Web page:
Local Commentary

Editorial: Who Can Afford It?

Admittedly, there are a lot of moving parts in the plan by the Falls Church Housing Corporation, teaming with Homestretch, Inc., and the City of Falls Church to hopefully bring 174 new affordable housing units to the center of Falls Church.

There is also the complicating matter of unbending early deadlines, compelled by the need to secure significant tax credits for the project from the state.

All of these are in the mix for the Falls Church City Council this coming week as it intends to vote on the ambitious project by Monday. A second work session this week was slated for last night, following a lengthy Planning Commission deliberation last Monday. The Planning Commission, with only four members present, was unable to recommend in favor of the project, being deadlocked at 2-2 in its vote.

There are a few factors to bear in mind as the Council begins the closing phase of its decisive consideration of the plan.

First, the City of Falls Church has a long-standing commitment to providing affordable housing, and almost no one in its government, or in the community, disagrees with the notion. This is a very expensive area in which to live, no matter how much the cost of housing may decline, and many essential elements of our labor force cannot afford to live here. This region has also become racially and ethnically diverse, increasing the demand for affordable housing. Embracing this diversity is also a stated, and at least publicly unchallenged, goal of the City.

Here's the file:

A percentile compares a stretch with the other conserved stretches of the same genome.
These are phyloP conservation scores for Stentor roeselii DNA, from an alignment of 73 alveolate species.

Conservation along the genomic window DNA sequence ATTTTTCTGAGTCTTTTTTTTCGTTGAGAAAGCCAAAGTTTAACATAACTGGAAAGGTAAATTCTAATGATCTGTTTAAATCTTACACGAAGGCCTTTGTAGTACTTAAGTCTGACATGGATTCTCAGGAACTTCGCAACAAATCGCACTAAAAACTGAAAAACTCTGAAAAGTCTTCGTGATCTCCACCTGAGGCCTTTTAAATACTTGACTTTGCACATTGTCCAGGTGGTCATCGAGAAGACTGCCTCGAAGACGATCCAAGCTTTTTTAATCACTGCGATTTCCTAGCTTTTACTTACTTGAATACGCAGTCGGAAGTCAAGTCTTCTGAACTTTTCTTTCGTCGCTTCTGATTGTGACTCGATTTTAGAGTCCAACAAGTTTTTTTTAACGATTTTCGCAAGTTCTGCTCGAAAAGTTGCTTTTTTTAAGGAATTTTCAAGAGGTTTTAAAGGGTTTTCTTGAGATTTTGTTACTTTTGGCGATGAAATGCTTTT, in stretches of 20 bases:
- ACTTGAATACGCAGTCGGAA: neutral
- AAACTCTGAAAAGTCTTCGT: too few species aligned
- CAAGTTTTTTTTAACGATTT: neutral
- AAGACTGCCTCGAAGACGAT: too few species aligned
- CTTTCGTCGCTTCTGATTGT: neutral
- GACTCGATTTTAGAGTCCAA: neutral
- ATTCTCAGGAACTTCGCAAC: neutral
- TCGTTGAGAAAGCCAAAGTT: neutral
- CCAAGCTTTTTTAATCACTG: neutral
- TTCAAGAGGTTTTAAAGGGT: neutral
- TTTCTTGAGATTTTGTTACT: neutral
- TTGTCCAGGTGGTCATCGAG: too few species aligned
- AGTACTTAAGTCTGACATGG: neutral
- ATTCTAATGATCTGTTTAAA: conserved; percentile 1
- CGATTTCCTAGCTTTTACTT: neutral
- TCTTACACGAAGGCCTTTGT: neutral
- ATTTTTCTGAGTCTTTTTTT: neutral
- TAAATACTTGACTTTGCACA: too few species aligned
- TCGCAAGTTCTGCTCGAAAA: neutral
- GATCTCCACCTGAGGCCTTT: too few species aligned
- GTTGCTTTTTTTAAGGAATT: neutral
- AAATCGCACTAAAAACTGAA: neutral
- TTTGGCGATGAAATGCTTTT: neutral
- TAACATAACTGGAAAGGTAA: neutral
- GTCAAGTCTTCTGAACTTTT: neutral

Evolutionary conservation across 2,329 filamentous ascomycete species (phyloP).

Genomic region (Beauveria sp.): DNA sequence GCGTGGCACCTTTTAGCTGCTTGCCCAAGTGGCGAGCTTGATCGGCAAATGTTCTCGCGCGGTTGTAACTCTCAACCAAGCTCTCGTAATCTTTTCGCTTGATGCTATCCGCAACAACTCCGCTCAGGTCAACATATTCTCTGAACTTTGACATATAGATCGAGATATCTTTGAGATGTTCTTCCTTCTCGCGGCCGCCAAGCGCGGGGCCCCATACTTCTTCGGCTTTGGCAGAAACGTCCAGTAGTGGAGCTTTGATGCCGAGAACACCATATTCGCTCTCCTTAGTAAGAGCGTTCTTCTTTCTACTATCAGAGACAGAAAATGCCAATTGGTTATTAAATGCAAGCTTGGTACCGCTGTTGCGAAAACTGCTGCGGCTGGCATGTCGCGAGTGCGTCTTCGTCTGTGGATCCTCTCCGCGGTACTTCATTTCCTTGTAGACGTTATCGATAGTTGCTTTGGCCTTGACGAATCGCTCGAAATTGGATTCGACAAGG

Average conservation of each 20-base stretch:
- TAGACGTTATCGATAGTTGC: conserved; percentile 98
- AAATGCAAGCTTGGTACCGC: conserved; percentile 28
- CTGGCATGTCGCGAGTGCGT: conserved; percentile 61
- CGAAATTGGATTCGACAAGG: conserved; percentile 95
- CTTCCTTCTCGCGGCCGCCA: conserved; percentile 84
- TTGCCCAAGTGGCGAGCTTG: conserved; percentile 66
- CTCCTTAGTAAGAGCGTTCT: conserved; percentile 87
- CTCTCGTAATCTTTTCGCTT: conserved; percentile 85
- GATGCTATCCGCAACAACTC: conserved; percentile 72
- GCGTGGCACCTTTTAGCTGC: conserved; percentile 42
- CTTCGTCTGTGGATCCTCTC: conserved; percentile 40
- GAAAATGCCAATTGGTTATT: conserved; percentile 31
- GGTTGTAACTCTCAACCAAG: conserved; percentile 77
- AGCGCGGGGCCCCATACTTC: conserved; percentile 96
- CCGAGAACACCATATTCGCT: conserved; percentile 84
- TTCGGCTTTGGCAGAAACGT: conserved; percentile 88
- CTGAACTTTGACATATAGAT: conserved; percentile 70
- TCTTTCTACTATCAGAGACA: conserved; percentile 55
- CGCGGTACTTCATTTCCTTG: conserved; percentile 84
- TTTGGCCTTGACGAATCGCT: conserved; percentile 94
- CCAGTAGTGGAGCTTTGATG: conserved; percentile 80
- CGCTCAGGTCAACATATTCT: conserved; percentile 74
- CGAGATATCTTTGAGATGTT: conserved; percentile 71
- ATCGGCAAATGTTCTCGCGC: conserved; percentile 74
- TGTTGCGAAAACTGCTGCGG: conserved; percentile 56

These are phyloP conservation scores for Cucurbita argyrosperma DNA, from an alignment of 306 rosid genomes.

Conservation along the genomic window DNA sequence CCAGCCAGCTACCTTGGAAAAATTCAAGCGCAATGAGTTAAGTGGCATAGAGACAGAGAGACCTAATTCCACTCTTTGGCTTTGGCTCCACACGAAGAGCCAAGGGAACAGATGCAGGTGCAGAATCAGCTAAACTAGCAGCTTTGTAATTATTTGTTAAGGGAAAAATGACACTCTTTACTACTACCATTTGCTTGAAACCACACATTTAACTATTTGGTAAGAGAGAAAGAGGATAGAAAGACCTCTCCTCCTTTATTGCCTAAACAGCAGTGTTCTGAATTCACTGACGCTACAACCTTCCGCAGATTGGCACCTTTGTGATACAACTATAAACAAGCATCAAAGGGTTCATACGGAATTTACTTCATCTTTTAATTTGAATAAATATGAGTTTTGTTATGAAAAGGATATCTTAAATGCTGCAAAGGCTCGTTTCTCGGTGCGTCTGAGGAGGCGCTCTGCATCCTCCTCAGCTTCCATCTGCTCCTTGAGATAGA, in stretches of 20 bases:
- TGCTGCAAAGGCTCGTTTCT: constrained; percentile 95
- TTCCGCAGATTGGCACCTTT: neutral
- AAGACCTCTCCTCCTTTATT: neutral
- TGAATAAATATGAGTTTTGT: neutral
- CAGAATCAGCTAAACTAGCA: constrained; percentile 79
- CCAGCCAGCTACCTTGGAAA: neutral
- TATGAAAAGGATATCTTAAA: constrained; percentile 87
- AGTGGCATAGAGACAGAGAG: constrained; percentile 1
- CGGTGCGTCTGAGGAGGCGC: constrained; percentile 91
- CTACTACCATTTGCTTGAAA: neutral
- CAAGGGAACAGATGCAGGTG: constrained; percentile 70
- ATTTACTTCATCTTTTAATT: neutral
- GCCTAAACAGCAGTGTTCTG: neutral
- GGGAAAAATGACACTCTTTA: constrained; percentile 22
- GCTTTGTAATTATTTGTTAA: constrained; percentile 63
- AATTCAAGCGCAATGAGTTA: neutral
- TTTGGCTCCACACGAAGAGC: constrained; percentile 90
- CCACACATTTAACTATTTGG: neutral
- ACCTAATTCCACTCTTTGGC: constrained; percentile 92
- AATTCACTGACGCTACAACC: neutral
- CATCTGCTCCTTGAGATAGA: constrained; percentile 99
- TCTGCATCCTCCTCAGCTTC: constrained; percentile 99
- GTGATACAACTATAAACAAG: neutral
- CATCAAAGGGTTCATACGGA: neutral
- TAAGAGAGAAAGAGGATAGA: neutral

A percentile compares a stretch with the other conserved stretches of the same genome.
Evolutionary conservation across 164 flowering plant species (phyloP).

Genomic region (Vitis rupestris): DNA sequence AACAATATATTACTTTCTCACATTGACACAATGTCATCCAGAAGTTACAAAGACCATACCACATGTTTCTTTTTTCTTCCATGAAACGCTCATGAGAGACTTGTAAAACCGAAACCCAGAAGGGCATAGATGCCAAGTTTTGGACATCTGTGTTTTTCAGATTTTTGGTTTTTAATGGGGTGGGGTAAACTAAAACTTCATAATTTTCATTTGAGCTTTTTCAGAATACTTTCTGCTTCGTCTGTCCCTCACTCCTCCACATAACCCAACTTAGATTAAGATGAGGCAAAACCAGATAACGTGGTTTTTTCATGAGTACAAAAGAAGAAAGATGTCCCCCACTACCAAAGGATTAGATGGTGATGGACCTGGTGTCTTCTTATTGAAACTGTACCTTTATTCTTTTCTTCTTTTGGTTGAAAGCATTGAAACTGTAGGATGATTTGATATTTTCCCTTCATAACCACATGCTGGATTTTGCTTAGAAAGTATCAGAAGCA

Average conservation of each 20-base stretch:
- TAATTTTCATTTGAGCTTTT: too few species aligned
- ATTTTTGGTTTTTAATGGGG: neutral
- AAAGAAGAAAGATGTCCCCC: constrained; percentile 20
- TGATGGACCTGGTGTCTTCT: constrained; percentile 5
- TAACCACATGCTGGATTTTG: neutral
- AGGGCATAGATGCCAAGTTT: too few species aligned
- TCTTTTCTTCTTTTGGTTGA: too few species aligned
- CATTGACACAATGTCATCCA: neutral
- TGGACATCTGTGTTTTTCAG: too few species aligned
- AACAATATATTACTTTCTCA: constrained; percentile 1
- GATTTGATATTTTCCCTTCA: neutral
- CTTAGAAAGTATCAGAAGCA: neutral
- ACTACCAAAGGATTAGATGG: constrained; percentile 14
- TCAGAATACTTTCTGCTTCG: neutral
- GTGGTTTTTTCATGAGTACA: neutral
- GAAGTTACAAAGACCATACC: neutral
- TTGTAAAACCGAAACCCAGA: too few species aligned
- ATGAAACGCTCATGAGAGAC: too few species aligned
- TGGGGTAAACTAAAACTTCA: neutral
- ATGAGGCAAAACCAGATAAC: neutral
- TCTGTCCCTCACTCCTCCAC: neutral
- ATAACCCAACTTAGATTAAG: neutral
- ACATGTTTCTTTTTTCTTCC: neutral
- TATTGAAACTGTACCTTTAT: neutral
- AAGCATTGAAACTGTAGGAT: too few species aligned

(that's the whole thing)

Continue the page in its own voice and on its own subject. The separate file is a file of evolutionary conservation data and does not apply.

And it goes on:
Second, there is an unforgiving timetable involved in a project like this, driven by application deadlines imposed by the Virginia Housing Development Authority. An application for VHDA-sponsored tax credits worth between $12 and $16 million has to be buttoned up, with its many requirements, and submitted by January 1. Delaying action beyond Monday will kill the project for the coming year, and subject it to many invariables, including higher construction costs and deadlines on the affordable housing proffer from City Center developer Atlantic Realty, that could make it untenable in future years.

Third, this is going to cost the City money. In addition to an up-front $2 million out of its affordable housing fund (that’s already there), it is estimated in a “worst case scenario” that annual costs could be the equivalent of $1 million through a combination of new school costs, tax waivers for residents and debt service. Such a “worst case” could tack about three cents onto the real estate tax rate. But taxpayers, through their government, at all levels in this land, have a fundamental responsibility to provide for the general welfare of the public, and that includes putting roofs over people’s heads when they can.

Many gainfully employed and/or deserving citizens cannot afford to live in Falls Church, but the City can afford to change that. The bottom line is this: they can’t afford it; the City can.